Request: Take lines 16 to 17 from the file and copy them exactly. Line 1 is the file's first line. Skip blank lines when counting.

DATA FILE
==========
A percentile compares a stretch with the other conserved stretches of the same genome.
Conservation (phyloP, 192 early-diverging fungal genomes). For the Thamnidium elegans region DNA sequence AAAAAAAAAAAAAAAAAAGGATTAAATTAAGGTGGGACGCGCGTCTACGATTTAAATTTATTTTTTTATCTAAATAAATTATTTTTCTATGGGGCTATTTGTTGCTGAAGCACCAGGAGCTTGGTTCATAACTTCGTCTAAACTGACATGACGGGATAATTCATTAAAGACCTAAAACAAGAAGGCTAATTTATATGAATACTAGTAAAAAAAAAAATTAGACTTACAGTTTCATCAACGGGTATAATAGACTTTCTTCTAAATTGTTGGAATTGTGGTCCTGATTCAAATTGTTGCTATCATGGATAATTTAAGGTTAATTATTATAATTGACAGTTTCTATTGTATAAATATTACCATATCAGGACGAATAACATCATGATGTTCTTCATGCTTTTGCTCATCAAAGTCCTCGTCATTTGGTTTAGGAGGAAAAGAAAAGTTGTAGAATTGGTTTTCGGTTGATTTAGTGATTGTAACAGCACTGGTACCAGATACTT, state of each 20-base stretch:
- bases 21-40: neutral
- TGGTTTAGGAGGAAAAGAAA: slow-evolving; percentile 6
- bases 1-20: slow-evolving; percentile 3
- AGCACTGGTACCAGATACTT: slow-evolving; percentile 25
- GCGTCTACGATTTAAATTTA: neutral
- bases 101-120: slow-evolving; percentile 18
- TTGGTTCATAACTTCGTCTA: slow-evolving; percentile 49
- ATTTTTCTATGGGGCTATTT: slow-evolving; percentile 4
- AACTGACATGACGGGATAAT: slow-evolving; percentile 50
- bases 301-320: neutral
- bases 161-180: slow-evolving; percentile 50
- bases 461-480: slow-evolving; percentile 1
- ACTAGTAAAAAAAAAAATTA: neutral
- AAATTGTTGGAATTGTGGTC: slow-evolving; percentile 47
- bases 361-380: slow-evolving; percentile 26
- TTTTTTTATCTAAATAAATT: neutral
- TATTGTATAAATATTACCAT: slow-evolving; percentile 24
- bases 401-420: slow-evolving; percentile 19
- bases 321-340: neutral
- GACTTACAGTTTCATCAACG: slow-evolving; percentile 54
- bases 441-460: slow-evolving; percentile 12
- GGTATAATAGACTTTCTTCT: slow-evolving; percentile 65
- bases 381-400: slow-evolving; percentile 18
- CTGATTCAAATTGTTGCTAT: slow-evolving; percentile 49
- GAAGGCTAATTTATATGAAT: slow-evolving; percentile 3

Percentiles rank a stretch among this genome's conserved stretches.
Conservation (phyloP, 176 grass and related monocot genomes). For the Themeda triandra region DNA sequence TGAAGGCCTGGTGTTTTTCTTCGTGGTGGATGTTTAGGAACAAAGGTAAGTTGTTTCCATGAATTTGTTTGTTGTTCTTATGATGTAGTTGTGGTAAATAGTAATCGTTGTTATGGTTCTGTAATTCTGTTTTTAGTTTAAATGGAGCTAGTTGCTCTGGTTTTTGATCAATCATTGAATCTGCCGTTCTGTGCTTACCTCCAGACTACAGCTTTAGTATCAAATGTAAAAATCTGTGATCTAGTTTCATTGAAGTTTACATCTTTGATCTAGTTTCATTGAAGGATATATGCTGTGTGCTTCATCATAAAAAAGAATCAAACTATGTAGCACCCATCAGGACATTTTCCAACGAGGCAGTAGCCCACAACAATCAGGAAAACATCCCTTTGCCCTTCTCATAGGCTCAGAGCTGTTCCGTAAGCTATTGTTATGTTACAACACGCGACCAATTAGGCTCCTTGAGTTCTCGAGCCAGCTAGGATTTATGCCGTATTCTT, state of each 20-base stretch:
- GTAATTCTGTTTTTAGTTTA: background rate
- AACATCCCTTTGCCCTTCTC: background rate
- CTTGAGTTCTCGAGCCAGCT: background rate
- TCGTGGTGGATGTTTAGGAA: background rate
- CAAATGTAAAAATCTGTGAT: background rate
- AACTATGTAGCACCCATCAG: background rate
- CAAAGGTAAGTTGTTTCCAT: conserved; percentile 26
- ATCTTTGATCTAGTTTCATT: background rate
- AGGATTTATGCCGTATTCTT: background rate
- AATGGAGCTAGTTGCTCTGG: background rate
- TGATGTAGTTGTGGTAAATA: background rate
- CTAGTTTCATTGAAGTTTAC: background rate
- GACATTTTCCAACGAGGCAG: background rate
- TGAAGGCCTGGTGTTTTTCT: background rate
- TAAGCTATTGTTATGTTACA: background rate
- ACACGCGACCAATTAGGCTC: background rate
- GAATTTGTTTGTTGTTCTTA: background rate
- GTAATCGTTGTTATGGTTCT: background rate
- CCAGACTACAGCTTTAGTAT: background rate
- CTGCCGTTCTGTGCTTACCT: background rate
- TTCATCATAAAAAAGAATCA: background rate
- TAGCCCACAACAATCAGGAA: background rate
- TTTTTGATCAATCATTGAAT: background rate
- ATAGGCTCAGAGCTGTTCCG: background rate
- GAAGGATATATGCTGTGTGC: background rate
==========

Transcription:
- AAATTGTTGGAATTGTGGTC: slow-evolving; percentile 47
- bases 361-380: slow-evolving; percentile 26